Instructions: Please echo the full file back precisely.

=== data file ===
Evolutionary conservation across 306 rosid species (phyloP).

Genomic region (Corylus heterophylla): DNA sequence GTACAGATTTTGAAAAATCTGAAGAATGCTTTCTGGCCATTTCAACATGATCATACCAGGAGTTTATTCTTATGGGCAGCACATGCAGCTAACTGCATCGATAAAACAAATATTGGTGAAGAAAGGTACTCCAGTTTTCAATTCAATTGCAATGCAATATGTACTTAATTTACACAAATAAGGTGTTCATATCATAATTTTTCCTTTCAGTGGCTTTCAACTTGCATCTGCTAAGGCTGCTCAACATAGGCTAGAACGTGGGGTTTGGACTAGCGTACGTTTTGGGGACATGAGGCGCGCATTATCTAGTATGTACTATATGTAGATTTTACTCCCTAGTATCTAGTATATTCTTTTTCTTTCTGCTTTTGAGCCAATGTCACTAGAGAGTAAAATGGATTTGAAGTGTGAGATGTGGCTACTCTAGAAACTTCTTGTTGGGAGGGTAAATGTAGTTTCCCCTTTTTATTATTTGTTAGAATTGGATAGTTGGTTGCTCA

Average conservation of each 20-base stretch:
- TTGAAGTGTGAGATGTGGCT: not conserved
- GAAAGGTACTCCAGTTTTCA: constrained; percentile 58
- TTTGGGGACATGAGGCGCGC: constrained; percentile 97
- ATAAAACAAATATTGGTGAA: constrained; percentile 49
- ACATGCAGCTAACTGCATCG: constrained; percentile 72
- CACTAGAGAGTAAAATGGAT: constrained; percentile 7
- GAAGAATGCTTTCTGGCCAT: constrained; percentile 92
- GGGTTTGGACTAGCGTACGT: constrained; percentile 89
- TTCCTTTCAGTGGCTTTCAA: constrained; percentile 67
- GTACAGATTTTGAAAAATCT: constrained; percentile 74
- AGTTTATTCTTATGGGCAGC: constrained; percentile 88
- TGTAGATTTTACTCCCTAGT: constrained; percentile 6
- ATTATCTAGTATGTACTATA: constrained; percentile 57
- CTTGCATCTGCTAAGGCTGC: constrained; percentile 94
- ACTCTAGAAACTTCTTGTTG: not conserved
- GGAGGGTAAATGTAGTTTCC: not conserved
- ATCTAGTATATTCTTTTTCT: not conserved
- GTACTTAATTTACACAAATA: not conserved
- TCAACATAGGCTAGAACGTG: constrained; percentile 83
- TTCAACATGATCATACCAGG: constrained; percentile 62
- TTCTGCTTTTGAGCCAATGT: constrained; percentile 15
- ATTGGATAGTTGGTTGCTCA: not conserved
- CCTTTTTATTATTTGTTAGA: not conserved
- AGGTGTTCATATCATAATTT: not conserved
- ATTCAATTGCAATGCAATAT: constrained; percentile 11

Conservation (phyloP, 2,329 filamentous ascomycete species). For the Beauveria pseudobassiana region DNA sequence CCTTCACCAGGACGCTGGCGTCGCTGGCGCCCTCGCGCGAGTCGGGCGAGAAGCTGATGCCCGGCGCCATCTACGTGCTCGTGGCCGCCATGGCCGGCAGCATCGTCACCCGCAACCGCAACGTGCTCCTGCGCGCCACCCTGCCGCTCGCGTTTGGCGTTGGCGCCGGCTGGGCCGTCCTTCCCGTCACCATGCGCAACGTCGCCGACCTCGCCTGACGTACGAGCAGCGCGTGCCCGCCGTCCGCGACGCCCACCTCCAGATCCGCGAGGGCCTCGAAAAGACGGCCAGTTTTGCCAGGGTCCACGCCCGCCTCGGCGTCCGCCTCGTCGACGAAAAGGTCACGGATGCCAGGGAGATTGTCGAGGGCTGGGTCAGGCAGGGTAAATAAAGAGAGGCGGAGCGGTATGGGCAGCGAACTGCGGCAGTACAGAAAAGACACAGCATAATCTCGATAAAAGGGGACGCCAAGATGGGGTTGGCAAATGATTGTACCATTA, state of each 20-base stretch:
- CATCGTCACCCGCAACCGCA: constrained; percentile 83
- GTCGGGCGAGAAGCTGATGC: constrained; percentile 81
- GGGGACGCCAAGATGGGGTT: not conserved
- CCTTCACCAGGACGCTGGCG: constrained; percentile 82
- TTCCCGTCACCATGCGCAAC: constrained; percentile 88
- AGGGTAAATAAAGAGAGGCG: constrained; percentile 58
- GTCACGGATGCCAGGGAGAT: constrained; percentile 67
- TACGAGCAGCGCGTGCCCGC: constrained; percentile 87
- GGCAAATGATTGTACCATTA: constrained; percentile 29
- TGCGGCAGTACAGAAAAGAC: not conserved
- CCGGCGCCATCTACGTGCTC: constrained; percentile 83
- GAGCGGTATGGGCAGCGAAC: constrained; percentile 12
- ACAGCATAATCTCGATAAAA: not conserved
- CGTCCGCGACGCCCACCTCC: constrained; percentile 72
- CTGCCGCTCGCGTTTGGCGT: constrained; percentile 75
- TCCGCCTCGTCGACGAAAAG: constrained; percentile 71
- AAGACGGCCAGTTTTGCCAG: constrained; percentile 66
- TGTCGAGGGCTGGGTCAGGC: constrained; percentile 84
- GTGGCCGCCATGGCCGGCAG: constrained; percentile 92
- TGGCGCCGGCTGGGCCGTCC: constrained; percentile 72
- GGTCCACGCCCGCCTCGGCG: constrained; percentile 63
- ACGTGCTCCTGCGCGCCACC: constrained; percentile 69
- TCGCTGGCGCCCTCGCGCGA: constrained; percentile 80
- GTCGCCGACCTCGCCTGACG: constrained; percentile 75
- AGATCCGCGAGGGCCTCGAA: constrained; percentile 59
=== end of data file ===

Evolutionary conservation across 306 rosid species (phyloP).

Genomic region (Corylus heterophylla): DNA sequence GTACAGATTTTGAAAAATCTGAAGAATGCTTTCTGGCCATTTCAACATGATCATACCAGGAGTTTATTCTTATGGGCAGCACATGCAGCTAACTGCATCGATAAAACAAATATTGGTGAAGAAAGGTACTCCAGTTTTCAATTCAATTGCAATGCAATATGTACTTAATTTACACAAATAAGGTGTTCATATCATAATTTTTCCTTTCAGTGGCTTTCAACTTGCATCTGCTAAGGCTGCTCAACATAGGCTAGAACGTGGGGTTTGGACTAGCGTACGTTTTGGGGACATGAGGCGCGCATTATCTAGTATGTACTATATGTAGATTTTACTCCCTAGTATCTAGTATATTCTTTTTCTTTCTGCTTTTGAGCCAATGTCACTAGAGAGTAAAATGGATTTGAAGTGTGAGATGTGGCTACTCTAGAAACTTCTTGTTGGGAGGGTAAATGTAGTTTCCCCTTTTTATTATTTGTTAGAATTGGATAGTTGGTTGCTCA

Average conservation of each 20-base stretch:
- TTGAAGTGTGAGATGTGGCT: not conserved
- GAAAGGTACTCCAGTTTTCA: constrained; percentile 58
- TTTGGGGACATGAGGCGCGC: constrained; percentile 97
- ATAAAACAAATATTGGTGAA: constrained; percentile 49
- ACATGCAGCTAACTGCATCG: constrained; percentile 72
- CACTAGAGAGTAAAATGGAT: constrained; percentile 7
- GAAGAATGCTTTCTGGCCAT: constrained; percentile 92
- GGGTTTGGACTAGCGTACGT: constrained; percentile 89
- TTCCTTTCAGTGGCTTTCAA: constrained; percentile 67
- GTACAGATTTTGAAAAATCT: constrained; percentile 74
- AGTTTATTCTTATGGGCAGC: constrained; percentile 88
- TGTAGATTTTACTCCCTAGT: constrained; percentile 6
- ATTATCTAGTATGTACTATA: constrained; percentile 57
- CTTGCATCTGCTAAGGCTGC: constrained; percentile 94
- ACTCTAGAAACTTCTTGTTG: not conserved
- GGAGGGTAAATGTAGTTTCC: not conserved
- ATCTAGTATATTCTTTTTCT: not conserved
- GTACTTAATTTACACAAATA: not conserved
- TCAACATAGGCTAGAACGTG: constrained; percentile 83
- TTCAACATGATCATACCAGG: constrained; percentile 62
- TTCTGCTTTTGAGCCAATGT: constrained; percentile 15
- ATTGGATAGTTGGTTGCTCA: not conserved
- CCTTTTTATTATTTGTTAGA: not conserved
- AGGTGTTCATATCATAATTT: not conserved
- ATTCAATTGCAATGCAATAT: constrained; percentile 11

Conservation (phyloP, 2,329 filamentous ascomycete species). For the Beauveria pseudobassiana region DNA sequence CCTTCACCAGGACGCTGGCGTCGCTGGCGCCCTCGCGCGAGTCGGGCGAGAAGCTGATGCCCGGCGCCATCTACGTGCTCGTGGCCGCCATGGCCGGCAGCATCGTCACCCGCAACCGCAACGTGCTCCTGCGCGCCACCCTGCCGCTCGCGTTTGGCGTTGGCGCCGGCTGGGCCGTCCTTCCCGTCACCATGCGCAACGTCGCCGACCTCGCCTGACGTACGAGCAGCGCGTGCCCGCCGTCCGCGACGCCCACCTCCAGATCCGCGAGGGCCTCGAAAAGACGGCCAGTTTTGCCAGGGTCCACGCCCGCCTCGGCGTCCGCCTCGTCGACGAAAAGGTCACGGATGCCAGGGAGATTGTCGAGGGCTGGGTCAGGCAGGGTAAATAAAGAGAGGCGGAGCGGTATGGGCAGCGAACTGCGGCAGTACAGAAAAGACACAGCATAATCTCGATAAAAGGGGACGCCAAGATGGGGTTGGCAAATGATTGTACCATTA, state of each 20-base stretch:
- CATCGTCACCCGCAACCGCA: constrained; percentile 83
- GTCGGGCGAGAAGCTGATGC: constrained; percentile 81
- GGGGACGCCAAGATGGGGTT: not conserved
- CCTTCACCAGGACGCTGGCG: constrained; percentile 82
- TTCCCGTCACCATGCGCAAC: constrained; percentile 88
- AGGGTAAATAAAGAGAGGCG: constrained; percentile 58
- GTCACGGATGCCAGGGAGAT: constrained; percentile 67
- TACGAGCAGCGCGTGCCCGC: constrained; percentile 87
- GGCAAATGATTGTACCATTA: constrained; percentile 29
- TGCGGCAGTACAGAAAAGAC: not conserved
- CCGGCGCCATCTACGTGCTC: constrained; percentile 83
- GAGCGGTATGGGCAGCGAAC: constrained; percentile 12
- ACAGCATAATCTCGATAAAA: not conserved
- CGTCCGCGACGCCCACCTCC: constrained; percentile 72
- CTGCCGCTCGCGTTTGGCGT: constrained; percentile 75
- TCCGCCTCGTCGACGAAAAG: constrained; percentile 71
- AAGACGGCCAGTTTTGCCAG: constrained; percentile 66
- TGTCGAGGGCTGGGTCAGGC: constrained; percentile 84
- GTGGCCGCCATGGCCGGCAG: constrained; percentile 92
- TGGCGCCGGCTGGGCCGTCC: constrained; percentile 72
- GGTCCACGCCCGCCTCGGCG: constrained; percentile 63
- ACGTGCTCCTGCGCGCCACC: constrained; percentile 69
- TCGCTGGCGCCCTCGCGCGA: constrained; percentile 80
- GTCGCCGACCTCGCCTGACG: constrained; percentile 75
- AGATCCGCGAGGGCCTCGAA: constrained; percentile 59